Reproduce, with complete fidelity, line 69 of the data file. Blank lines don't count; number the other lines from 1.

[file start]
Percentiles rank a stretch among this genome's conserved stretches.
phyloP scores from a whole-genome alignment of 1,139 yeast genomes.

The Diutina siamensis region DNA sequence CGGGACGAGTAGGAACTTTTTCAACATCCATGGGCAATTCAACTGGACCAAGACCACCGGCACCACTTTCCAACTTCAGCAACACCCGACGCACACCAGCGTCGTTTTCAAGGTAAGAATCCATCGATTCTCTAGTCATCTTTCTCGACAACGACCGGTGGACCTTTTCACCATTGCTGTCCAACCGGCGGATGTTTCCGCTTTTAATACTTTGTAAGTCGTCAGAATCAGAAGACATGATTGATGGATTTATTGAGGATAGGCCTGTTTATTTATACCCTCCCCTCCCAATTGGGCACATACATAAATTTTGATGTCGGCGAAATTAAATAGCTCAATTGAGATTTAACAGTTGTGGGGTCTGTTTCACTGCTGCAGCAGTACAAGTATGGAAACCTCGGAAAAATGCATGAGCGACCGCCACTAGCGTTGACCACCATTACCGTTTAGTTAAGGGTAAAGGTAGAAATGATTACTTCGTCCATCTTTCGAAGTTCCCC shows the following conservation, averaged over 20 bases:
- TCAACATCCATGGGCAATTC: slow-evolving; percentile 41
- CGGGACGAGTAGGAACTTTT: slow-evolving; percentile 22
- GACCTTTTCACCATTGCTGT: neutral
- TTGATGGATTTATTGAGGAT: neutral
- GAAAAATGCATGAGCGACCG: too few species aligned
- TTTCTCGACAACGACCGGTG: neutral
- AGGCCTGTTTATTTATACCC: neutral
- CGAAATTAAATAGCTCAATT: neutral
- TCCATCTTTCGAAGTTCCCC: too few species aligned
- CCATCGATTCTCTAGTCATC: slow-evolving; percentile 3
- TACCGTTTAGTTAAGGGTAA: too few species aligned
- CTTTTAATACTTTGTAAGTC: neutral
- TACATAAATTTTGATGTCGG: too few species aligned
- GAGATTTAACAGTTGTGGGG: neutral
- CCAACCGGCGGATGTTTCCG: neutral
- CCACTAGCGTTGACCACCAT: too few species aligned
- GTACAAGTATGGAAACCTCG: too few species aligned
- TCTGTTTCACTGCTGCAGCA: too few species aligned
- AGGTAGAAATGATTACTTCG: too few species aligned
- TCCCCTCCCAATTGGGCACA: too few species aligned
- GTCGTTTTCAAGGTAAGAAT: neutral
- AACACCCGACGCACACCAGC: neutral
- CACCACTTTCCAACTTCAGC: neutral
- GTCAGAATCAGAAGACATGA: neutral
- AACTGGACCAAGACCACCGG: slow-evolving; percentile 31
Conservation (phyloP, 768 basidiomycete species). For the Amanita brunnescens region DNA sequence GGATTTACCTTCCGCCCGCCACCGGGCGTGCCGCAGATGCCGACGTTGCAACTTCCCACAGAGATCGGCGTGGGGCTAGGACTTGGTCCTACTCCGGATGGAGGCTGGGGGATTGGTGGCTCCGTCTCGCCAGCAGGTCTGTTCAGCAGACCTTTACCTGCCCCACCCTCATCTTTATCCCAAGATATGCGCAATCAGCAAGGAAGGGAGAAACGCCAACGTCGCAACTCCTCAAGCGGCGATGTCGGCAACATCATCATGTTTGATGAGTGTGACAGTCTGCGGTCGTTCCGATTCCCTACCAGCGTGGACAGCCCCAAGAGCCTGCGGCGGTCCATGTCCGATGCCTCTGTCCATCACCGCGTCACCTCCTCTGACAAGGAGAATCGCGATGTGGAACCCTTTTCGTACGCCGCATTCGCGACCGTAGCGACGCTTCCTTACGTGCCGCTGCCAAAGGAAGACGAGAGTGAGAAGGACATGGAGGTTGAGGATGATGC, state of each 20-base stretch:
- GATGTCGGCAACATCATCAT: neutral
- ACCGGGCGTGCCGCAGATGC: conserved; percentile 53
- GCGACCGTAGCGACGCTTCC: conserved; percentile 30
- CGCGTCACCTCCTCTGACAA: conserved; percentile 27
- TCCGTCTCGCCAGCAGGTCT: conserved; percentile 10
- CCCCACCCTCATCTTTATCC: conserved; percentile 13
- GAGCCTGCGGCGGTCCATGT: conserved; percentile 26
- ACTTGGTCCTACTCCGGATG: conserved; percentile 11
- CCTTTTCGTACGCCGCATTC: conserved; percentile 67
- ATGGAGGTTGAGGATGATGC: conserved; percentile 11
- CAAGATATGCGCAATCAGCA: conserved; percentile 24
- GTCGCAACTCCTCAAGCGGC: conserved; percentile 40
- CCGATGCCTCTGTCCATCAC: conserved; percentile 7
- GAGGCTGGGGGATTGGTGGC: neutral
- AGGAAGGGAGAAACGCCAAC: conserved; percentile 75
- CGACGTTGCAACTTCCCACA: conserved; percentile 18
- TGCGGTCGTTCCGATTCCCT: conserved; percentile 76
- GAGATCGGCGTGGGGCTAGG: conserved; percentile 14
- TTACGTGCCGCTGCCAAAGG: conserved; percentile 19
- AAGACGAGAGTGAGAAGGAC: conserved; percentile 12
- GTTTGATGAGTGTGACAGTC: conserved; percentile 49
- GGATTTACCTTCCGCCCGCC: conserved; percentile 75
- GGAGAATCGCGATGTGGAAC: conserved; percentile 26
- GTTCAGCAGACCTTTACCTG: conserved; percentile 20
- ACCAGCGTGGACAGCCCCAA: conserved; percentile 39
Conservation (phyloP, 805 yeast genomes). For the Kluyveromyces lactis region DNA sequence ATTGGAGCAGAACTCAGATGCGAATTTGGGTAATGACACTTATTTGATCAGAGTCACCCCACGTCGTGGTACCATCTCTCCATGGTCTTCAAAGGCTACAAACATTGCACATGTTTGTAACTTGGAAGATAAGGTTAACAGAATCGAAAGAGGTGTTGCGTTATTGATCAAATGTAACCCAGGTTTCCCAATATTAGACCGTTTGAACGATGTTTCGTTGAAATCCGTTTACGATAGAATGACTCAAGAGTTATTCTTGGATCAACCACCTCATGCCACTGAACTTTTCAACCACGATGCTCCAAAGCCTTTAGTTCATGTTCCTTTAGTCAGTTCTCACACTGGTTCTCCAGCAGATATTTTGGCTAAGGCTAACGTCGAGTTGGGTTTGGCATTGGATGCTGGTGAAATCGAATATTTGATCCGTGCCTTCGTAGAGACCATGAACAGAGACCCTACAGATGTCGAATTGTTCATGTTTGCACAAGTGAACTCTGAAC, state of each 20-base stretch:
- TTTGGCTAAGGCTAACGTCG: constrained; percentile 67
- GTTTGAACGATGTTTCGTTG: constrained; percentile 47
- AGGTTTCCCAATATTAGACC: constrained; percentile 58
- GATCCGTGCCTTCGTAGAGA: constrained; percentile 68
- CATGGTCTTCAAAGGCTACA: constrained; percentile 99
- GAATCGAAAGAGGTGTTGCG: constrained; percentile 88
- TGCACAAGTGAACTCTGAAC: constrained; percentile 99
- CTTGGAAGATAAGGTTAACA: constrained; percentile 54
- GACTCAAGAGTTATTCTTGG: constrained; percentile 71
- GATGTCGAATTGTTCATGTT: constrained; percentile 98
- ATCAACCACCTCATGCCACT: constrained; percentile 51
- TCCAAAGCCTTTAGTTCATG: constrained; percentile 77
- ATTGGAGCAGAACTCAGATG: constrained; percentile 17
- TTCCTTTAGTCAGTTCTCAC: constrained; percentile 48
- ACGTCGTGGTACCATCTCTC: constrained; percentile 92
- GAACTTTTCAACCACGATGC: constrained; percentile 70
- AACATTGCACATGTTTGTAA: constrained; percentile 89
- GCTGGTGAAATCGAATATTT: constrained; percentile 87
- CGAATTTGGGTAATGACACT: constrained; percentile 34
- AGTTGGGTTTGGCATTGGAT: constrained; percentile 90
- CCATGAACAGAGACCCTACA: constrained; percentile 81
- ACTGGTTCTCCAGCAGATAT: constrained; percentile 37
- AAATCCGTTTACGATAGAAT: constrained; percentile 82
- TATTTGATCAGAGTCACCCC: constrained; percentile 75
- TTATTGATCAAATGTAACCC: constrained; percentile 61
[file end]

- TTCCTTTAGTCAGTTCTCAC: constrained; percentile 48